Glossary of book history terms
The glossary below aims to help both novices and more advanced researchers of the history of the book and its many variants understand some of the common terms employed in the many different disciplines that contribute to this varied field of study. Additions and updates are welcome.
- two conjugate (connected) leaves, prepared as a surface for writing.
- an undivided sheet of paper printed on one side only.
- a word positioned below the final word on a given page which duplicates the first word on the following page, in order to guide the printer or reader.
- lines visible in laid paper, caused by the wire of the paper mould displacing fibers during the paper making process.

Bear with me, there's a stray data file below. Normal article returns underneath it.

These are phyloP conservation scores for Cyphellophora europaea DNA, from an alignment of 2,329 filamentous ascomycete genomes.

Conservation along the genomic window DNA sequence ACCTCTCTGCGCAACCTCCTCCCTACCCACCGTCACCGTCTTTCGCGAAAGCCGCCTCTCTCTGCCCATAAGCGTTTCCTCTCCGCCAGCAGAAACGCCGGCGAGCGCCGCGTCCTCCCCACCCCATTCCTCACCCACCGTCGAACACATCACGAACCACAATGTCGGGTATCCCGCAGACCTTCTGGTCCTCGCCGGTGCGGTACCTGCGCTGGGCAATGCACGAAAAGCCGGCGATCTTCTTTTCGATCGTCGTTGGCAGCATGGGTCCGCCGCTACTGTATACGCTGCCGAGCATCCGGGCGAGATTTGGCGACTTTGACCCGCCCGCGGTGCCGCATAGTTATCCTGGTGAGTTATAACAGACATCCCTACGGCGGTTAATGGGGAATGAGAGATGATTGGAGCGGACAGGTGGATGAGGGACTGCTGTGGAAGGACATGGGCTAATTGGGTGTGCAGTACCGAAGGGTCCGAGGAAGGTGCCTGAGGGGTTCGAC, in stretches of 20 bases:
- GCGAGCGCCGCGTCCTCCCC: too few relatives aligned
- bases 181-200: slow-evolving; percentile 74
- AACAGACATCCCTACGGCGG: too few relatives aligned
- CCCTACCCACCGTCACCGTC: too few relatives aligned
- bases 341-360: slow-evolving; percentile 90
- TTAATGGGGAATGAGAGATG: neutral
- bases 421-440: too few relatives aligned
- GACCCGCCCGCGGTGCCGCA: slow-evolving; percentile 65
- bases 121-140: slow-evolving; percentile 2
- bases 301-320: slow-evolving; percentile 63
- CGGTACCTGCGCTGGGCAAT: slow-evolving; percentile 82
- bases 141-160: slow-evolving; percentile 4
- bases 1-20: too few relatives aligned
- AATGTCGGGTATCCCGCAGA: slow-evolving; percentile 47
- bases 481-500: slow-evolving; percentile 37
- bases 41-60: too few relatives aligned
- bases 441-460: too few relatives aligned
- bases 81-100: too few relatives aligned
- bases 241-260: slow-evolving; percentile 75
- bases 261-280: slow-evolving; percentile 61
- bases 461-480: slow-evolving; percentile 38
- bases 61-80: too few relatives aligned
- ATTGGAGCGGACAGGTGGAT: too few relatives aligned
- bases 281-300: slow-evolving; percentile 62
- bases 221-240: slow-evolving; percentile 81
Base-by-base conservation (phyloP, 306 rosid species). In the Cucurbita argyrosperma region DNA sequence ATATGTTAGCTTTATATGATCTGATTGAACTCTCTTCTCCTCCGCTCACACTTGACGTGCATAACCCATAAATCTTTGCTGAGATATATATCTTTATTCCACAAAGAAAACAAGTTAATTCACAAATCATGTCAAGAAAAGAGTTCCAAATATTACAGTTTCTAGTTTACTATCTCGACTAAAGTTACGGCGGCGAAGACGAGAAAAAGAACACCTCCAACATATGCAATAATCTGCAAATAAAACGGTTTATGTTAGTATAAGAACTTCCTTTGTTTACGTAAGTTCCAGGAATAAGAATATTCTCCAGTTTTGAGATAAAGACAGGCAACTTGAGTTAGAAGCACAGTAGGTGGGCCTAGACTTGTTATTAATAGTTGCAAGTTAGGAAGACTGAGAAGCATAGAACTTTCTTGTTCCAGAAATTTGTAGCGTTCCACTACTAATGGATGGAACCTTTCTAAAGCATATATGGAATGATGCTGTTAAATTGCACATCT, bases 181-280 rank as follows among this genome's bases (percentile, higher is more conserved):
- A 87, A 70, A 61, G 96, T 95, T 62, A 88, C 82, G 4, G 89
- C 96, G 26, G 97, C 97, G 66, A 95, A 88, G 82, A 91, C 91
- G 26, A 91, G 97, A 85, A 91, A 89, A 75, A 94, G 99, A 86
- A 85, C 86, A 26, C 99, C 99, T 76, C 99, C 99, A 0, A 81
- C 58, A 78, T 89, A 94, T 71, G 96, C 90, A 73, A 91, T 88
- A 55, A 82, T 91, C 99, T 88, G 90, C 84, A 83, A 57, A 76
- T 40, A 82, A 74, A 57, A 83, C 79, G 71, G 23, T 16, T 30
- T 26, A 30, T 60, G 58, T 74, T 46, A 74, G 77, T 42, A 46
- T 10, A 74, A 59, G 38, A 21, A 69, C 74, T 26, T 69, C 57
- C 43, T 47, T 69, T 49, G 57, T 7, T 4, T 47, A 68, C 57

- the process of comparing the book in hand to one or multiple other witnesses in order to reveal differences and establish completeness. Collation can also refer to the bibliographical description of the book, given in a formula which articulates its physical composition (format, signatures, and number of leaves).
internal title page
- letters printed in the lower margin of the page as a guide to binding. These typically appear on at least the initial leaf of a gathering; the preliminary leaves may not be signed at all, or may be signed with a symbol such as an asterisk.
- a single material instance of a given text.
Richard W. Clement, "Glossary of Terms for Pre-Industrial Book History" (2009). Library Faculty & Staff Publications. Paper 11. http://digitalcommons.usu.edu/lib_pubs/11.